Lightning has been on an explosive progress tear these days when it comes to extra liquidity coming to the community. For the reason that begin of 2021, the community has grown from 33,000 or so channels to greater than 65,000. The quantity of bitcoin in these channels has grown from round 1,000 BTC to nearly 2,500. That is broadly seen as an enormous indicator of success, and it’s, however it’s beginning to illuminate a rising divide in angle about what’s going to truly dominate the incentives of particular person node operators sooner or later. This fast progress has led to a diminishing return in routing charges for node operators, and a few of them don’t care.
For the reason that launch of PLEBNET (to not say that is causally associated, simply when it began coming to my consideration), I’ve been seeing increasingly more Lightning node operators espousing the angle that they don’t care about incomes routing charges for working their node. This stands in full distinction to all of my long-term fascinated with how the Lightning Community will evolve financially. And I don’t imply “don’t need to earn a revenue” in routing, I imply actually not charging routing charges. This appears utterly irrational when it comes to financial incentives, and for any misrepresentation of the explanations individuals need to run a node like this I apologize. To me it looks like individuals need to interact on this conduct out of a way of altruism and to keep up Lightning as a “pleb-owned” piece of monetary infrastructure. I don’t see this as economically sustainable.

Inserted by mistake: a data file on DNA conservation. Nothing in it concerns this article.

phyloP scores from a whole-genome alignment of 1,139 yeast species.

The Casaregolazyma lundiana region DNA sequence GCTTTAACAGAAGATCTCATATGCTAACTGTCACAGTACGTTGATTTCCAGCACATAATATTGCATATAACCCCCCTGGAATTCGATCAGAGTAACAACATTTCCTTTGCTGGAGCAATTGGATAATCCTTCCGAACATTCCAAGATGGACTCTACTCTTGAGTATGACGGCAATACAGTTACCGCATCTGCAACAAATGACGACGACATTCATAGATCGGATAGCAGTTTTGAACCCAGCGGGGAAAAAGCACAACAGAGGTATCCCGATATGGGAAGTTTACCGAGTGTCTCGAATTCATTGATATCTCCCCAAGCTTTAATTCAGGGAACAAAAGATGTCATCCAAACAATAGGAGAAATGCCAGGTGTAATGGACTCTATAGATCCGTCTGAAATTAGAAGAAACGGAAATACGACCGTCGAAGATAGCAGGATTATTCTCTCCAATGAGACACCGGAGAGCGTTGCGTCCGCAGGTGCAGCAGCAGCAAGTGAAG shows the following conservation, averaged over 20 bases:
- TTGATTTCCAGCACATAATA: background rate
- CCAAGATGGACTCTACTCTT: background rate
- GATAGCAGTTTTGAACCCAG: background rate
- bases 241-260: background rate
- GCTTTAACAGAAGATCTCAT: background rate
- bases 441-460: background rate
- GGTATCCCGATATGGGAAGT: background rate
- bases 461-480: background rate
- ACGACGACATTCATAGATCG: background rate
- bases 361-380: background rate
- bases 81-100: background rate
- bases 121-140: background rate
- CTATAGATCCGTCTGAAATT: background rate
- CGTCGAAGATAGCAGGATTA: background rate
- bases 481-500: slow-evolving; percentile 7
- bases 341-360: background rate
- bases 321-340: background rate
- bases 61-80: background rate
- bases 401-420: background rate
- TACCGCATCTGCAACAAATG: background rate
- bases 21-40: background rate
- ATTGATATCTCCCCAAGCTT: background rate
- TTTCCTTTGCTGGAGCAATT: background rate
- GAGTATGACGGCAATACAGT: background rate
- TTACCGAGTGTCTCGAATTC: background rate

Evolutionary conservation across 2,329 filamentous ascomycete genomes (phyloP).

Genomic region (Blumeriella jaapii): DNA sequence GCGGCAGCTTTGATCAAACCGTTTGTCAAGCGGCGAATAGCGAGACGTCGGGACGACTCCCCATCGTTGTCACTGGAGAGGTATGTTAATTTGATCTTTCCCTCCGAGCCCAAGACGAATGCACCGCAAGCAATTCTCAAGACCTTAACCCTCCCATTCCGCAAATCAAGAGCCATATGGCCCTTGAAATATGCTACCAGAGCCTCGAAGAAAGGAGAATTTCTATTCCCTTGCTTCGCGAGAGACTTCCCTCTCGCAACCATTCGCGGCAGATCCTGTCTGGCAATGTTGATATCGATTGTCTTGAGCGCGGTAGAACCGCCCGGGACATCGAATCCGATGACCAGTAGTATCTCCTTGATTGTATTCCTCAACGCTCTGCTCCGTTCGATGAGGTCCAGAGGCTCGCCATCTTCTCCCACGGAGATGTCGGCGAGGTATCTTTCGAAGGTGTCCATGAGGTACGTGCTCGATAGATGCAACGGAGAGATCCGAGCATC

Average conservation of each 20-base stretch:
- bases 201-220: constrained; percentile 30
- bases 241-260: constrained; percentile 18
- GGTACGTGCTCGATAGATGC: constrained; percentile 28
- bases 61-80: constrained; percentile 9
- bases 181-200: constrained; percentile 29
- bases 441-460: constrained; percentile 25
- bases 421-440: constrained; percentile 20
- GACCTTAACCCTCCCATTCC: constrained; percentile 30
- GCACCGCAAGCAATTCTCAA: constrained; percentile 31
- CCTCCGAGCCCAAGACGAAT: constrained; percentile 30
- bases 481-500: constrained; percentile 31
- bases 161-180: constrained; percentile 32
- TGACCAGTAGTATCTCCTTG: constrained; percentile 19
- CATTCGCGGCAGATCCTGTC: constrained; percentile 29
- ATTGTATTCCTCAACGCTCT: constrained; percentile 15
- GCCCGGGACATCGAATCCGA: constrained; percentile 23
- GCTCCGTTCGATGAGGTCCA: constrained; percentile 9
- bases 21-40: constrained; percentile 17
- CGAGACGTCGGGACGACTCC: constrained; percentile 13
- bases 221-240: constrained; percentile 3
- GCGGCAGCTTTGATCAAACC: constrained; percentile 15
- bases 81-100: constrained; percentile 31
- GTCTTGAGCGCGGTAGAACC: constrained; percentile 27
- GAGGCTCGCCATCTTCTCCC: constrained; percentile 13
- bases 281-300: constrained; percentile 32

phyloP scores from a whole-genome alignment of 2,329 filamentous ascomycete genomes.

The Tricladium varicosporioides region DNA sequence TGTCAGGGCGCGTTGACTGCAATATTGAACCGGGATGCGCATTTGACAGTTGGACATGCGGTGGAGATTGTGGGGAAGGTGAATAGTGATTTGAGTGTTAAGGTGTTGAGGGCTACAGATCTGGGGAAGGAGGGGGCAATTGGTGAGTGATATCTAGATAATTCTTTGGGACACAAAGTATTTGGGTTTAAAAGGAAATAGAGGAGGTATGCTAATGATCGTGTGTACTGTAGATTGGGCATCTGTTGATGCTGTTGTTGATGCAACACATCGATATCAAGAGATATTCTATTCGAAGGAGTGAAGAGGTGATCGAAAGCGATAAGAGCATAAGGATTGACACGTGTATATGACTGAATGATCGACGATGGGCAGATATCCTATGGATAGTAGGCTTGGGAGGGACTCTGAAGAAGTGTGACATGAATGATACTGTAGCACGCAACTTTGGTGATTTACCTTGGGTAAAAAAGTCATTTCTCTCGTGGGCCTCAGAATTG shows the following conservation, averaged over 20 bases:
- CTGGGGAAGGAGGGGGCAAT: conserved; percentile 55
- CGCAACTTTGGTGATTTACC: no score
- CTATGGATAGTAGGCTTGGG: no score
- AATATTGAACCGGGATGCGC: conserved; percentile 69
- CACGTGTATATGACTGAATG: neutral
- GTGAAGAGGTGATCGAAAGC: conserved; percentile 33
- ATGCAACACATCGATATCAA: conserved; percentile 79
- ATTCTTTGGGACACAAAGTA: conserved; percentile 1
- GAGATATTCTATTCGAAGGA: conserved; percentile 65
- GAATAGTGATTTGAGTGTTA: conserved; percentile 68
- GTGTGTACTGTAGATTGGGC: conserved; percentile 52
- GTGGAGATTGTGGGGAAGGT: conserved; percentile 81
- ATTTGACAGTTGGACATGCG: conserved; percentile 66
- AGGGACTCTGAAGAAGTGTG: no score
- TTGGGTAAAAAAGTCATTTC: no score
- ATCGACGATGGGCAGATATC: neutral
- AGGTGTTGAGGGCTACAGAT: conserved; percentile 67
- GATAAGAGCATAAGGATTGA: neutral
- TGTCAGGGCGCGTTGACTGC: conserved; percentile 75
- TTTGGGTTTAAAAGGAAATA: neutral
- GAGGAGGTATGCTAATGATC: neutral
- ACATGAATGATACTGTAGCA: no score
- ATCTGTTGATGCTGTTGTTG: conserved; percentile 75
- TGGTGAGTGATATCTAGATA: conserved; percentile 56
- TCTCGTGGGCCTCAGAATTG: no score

Standard Considering Of Revenue Incentives
Earlier than we get into the dynamic of revenue, let’s simply contemplate the price facet of issues. As a way to shut and open a Lightning channel you must transact on-chain, which incurs a miner price. That is utterly inescapable and is the bottom value to enter or go away the Lightning Community. Now contemplate the routing charges collected in relation to those on-chain charges, if the routing charges are in extra of on-chain charges, you pocket a revenue and if they’re much less you incur a loss. So clearly an economically rational node operator’s objective ought to be to maximise the routing charges they acquire in a aggressive market in order that, earlier than the top of a channel’s lifetime, they’ve earned extra in routing charges than they paid to open the channel and pays to shut the channel.
As extra liquidity enters the Lightning Community on common, the quantity in routing charges nodes will acquire will go down, as we’ve seen for a lot of node operators throughout this 12 months’s large progress of channels and liquidity. Now it’s a bit extra nuanced than simply “more cash = everybody makes much less cash,” as many individuals level out, channels and their liquidity will not be fairly fungible. A channel open to a big service provider everybody frequents goes to have the ability to acquire greater charges than a channel open to a random man named Bob some individuals sometimes ship small funds to. However as extra channels are opened to that giant service provider, charges in these channels will development down as individuals attempt to competitively undercut one another on value. That’s simply fundamental economics.